Decades of human locomotor research (Inman et al., 1981; Perry and Burnfield, 2010; Winter, 1991) allows us to generate predictions with regards to muscles group functionality in bipedalism. We predict that the principal requirements for human bipedalism of support and propulsion will generate the largest, and most consistent, muscle forces. These muscle functional groups include the triceps surae complex during toe off, the hip abductor mechanism for pelvic support during single support phase, and the knee extensor group for preventing knee collapse during stance phase (Perry and Burnfield, 2010; Webster and Darter, 2019; Winter, 1991). We also predict that muscles which generate joint moments in the same direction as, or orthogonal to, the GRF will be more variable in their pattern of force generation and smaller in magnitude. For example, the hip adductors, which generate hip moments in the same direction as the GRF, will be more variable and forces will be smaller in magnitude than hip abductors. We predict that this will also be true of the external hip rotators, which act largely in a plane orthogonal to the GRF.
The Muscle Sum curve exhibits a large peak late in the stance phase (78% of stance phase), and two smaller closely timed peaks early in stance phase (either side of ∼20% of stance) (Fig. 1) for all participants (Table 1). The early and late force peaks are separated by a valley at 40% of stance phase. Several functional muscle groups exhibit consistent timing and shape of the force curve across participants (Fig. 1; Table 2). The ankle plantar flexor group (including gastrocnemius medialis, gastrocnemius lateralis, soleus) have the highest correlation (r=0.98), showing an exceptionally high consistency in the timing and pattern of force generation by this muscle group during the stance phase of walking (Fig. 1; Table 2). This muscle group also shows the highest average force peak (3025N) at 78% of stance phase. The hip adductor (r=0.70), hip external rotators (r=0.58), hip extensor/knee flexor (r=0.70), and hip flexor/knee extensor (r=0.55) muscle groups show distinctly lower correlations compared to the remaining nine muscle groups (r≥0.88) (Table 2).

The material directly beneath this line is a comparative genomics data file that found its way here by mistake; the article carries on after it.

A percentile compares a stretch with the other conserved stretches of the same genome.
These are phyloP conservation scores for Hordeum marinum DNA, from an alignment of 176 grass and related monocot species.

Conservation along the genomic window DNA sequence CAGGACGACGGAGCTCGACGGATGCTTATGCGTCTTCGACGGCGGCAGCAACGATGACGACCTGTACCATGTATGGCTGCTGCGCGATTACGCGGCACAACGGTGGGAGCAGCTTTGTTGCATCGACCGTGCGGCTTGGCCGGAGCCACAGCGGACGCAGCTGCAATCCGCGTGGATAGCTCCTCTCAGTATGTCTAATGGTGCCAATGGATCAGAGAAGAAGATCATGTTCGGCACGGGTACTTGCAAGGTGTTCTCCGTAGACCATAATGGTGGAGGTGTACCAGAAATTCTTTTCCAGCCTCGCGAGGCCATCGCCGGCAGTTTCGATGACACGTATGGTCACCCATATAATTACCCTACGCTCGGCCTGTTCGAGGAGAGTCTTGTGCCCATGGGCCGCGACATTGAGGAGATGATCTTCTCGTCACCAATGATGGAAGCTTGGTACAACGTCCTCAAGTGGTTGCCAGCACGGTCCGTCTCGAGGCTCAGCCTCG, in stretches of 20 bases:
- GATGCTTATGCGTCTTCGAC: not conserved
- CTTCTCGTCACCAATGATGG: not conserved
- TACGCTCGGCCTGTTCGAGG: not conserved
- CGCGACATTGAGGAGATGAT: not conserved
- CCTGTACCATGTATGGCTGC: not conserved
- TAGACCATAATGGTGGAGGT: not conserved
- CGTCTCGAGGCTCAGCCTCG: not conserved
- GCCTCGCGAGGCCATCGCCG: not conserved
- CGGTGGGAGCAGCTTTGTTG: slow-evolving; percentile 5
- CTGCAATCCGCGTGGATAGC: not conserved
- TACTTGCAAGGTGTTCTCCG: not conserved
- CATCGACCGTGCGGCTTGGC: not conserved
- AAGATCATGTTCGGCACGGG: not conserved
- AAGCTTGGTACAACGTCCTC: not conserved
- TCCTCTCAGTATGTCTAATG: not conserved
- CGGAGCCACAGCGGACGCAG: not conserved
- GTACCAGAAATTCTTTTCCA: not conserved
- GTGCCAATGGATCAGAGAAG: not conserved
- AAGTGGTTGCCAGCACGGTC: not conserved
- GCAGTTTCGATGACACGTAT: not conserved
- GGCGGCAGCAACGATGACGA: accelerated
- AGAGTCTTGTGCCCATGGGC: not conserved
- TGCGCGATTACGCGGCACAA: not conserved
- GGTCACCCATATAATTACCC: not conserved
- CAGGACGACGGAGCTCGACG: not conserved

At initial contact, the hip extensor/knee flexor group shows both the greatest percent muscle force (Fig. 2), but overall force production at initial contact is low compared to subsequent gait events. The second gait event is the breaking phase GRF peak (26% of stance phase). At this time interval the hip abductor group generates the greatest percentage of force, followed by the knee extensor group. During midstance (50% of stance phase) and propulsive phase GRF peak (78% of stance phase), the hip abductors and the ankle plantar flexors generate the greatest percentage of the total force generated.
All three hip abductor muscles evince a curve with two peaks that are temporally aligned with the peaks in the GRF (Figs 3 and 4). Within the ankle plantar flexors, all muscles demonstrate the same basic shape of the force curve in which the muscle becomes active at around 20–30% of stance phase and peaks between 75–85% of stance phase (Fig. 3). The average gastrocnemius medialis and soleus peaks are within 100N of each other (1238N versus 1109N) and generate more force than gastrocnemius lateralis (peak=786N).